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News Release

For immediate use

Jan. 19, 2005 -- No. 19

Summer reading program selection committee
picks ‘Blood Done Sign My Name’ for 2005

CHAPEL HILL –– Members of the University of North Carolina at Chapel Hill’s Summer Reading Program Book Selection Committee have made "Blood Done Sign My Name" their choice for incoming undergraduates to read and discuss.

As part of its summer reading program, UNC asks all new students – about 3,650 freshmen and 800 transfers – to read a book over the summer and come prepared to participate in small group discussions led by trained faculty and staff. The non-credit assignment, an academic icebreaker, is voluntary. Next fall’s discussion groups will be held Aug. 29, the day before fall semester classes begin.

UNC’s program focuses on discussion and dialogue, not the book itself. The goal is to create an intellectual climate in which students can come to their own conclusions and turn information into insight.

Published in 2004, "Blood Done Sign My Name" was written by Timothy B. Tyson, a professor of Afro-American studies at the University of Wisconsin at Madison who grew up in eastern North Carolina as the son of a Methodist minister. The author traces his own experiences, including living in Oxford, N.C., as a white 10-year-old in 1970. That is when the murder of Henry Marrow, a 23-year-old black veteran, ignited an explosive chapter in the history of racial conflict in North Carolina. Tyson earned a Ph.D. from Duke University.

A nine-member book selection committee of students, faculty and staff began meeting last October to consider books for this year’s program. Members today (Jan. 19) agreed on their final choice.

"Our committee concluded that "Blood Done Sign My Name" was an especially appropriate selection for a program that asks our new students to focus on discussion and dialogue about a compelling topic," said Dr. Holden Thorp, committee chair, professor of chemistry and director of the Morehead Planetarium and Science Center. "We believe that the questions and issues raised by ‘Blood Done Sign My Name’ will provide many excellent opportunities for our new students to have thoughtful conversations in their discussion groups."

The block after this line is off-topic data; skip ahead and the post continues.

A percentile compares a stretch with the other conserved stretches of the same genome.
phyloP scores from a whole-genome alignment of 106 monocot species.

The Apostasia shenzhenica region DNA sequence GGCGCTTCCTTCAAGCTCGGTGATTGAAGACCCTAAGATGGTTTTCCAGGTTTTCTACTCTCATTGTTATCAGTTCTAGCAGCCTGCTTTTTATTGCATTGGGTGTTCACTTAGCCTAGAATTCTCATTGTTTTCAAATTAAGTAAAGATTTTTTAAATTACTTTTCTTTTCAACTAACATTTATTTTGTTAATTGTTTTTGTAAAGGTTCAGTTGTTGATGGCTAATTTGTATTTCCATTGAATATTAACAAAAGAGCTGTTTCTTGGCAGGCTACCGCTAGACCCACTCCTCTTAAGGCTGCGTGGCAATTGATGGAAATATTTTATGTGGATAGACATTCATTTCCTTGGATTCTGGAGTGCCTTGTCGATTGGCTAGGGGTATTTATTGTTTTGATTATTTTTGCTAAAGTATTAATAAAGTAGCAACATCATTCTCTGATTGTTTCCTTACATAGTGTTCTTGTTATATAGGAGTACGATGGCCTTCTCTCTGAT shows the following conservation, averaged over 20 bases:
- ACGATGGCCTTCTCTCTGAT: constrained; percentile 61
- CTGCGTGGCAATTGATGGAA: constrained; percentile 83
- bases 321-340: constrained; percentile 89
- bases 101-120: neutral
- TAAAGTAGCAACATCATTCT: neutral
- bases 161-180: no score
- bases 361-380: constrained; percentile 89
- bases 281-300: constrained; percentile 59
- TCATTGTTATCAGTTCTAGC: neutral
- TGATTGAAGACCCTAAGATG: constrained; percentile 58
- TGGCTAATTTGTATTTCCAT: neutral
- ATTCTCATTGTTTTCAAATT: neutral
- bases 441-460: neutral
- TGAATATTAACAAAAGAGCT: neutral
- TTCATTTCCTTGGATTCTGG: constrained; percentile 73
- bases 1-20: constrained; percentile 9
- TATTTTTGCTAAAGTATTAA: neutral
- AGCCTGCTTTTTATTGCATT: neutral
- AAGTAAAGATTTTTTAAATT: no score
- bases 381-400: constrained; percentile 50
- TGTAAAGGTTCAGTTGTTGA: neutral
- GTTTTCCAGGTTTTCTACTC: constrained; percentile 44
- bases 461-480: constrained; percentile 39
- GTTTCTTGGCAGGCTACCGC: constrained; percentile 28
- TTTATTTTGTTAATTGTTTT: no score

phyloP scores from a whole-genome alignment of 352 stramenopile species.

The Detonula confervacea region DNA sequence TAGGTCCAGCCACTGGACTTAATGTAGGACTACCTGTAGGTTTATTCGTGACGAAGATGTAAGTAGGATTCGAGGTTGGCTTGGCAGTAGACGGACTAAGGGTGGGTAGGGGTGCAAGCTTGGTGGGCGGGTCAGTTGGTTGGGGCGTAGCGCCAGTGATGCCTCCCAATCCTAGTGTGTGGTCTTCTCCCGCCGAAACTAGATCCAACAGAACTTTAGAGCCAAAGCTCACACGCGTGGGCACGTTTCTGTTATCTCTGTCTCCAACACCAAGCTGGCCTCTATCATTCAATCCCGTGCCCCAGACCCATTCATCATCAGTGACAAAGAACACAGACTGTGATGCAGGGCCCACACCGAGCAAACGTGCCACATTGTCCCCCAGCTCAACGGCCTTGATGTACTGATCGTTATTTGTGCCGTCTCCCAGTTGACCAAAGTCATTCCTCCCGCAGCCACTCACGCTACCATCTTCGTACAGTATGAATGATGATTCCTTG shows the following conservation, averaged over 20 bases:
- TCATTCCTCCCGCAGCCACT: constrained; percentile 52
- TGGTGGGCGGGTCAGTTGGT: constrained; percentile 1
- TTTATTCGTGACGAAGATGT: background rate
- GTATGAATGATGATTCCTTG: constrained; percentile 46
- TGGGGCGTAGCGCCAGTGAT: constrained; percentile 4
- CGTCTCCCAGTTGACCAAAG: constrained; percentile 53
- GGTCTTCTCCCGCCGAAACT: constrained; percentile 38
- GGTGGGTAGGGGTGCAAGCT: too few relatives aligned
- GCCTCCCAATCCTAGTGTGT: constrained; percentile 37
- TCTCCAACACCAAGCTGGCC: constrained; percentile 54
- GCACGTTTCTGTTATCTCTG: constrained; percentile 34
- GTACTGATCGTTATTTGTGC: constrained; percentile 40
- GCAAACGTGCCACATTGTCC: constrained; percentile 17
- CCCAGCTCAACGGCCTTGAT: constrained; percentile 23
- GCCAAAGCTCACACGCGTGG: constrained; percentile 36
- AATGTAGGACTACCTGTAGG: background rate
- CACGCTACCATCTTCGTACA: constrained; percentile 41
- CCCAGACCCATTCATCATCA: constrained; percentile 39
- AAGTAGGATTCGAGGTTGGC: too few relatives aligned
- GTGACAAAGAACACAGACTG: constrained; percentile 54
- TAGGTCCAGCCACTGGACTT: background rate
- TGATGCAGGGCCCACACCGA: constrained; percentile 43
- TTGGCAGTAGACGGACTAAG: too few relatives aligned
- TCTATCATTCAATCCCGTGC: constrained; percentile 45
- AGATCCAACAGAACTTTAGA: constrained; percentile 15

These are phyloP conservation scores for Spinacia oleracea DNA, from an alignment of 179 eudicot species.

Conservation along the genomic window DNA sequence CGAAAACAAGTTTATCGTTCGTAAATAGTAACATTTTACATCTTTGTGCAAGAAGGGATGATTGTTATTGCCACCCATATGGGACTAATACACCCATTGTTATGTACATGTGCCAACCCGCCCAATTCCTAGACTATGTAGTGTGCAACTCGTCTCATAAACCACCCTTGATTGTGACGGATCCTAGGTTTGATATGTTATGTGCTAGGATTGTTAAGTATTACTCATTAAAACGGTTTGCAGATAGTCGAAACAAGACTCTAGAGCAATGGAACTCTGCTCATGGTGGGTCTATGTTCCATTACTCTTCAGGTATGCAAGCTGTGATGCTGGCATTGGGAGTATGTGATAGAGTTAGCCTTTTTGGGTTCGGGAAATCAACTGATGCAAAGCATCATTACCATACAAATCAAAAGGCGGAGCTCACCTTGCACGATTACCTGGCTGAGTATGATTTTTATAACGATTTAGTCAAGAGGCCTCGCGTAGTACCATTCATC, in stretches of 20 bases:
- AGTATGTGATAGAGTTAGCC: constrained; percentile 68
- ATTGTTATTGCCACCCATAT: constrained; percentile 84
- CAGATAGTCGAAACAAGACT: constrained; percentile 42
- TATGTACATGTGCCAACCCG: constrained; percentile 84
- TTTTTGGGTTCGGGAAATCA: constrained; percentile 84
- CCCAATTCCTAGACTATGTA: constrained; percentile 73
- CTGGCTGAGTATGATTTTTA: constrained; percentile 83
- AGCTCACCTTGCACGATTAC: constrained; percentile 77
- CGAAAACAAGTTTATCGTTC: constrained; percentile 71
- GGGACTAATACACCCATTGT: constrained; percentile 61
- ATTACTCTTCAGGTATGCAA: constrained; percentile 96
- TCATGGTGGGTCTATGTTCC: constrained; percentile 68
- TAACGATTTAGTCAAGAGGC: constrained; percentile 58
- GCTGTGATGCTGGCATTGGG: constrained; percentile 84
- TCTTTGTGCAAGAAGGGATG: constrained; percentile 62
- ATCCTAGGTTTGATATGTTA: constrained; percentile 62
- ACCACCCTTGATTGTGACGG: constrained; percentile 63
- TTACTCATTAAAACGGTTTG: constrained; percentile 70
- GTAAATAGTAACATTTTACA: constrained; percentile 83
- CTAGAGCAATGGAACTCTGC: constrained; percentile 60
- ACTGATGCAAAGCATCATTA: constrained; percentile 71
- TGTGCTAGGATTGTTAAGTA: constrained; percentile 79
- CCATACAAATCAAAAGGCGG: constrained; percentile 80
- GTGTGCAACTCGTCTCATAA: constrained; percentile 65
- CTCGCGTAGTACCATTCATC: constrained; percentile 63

In a statement about their selection, committee members wrote that Tyson’s story was engaging and fearlessly shared his own emotions and insights about how a white person was touched by the racial tension that permeated the Jim Crow South.

"In recommending the book … we hope that Tyson’s candor will inspire readers to confront the fears and emotions that often attend discussions of race and to engage in a secure and energizing dialogue informed by historical clarity," committee members wrote.

The committee’s second and third choices, respectively, were "Mountains Beyond Mountains: Healing the World: The Quest of Dr. Paul Farmer," by Tracy Kidder, and "Life of Pi," by Yann Martel.

The selection committee started with suggestions about books, types of books or general topics from 224 people that covered a diverse group of topics, authors and viewpoints. Those suggestions included nominations and input from the university community resulting from a campus-wide email, online postings to the reading program Web page (www.unc.edu/srp/) and recommendations from alumni, members of the general public and others that were sent to the chancellor’s office.

The committee’s criteria for selecting a book include finding a work that will be intellectually stimulating to entering first year and transfer students and provoke thoughtful discussion. Other priorities are that the book should be engaging, relatively short and easy to read and address a topic or theme that students can apply to themselves, such as societal issues.

The committee’s meetings have been open. Although the university's position is that the committee does not meet the criteria for being subject to the N.C. Open Meetings Law, Chancellor James Moeser and his vice chancellors believe that an open process best serves the university and the committee. They say an open process helps the campus community and the public better understand the care and thoughtfulness that goes into the choice.

A resource development group with faculty experts and other staff will identify resources for the reading program Web site and for use by new students and trained discussion group leaders.

The reading program, now in its seventh year, was among recommendations from a 1997 faculty task force convened by the late Chancellor Michael Hooker to enhance UNC’s intellectual climate. Other recommendations implemented included a first-year seminar program, in which new students tackle academic subjects in depth for an entire semester with senior faculty, and an Office of Undergraduate Research.

Since 1999, the summer reading program choices have been "There Are No Children Here" by Alex Kotlowitz; "Confederates in the Attic" by Tony Horwitz; "The Spirit Catches You and You Fall Down" by Anne Fadiman; "Approaching the Qur’an" by Michael Sells; "Nickel and Dimed: On (Not) Getting By in America" by Barbara Ehrenreich; and "Absolutely American: Four Years at West Point" by David Lipsky – all nonfiction.

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Contact: Mike McFarland, (919) 962-8593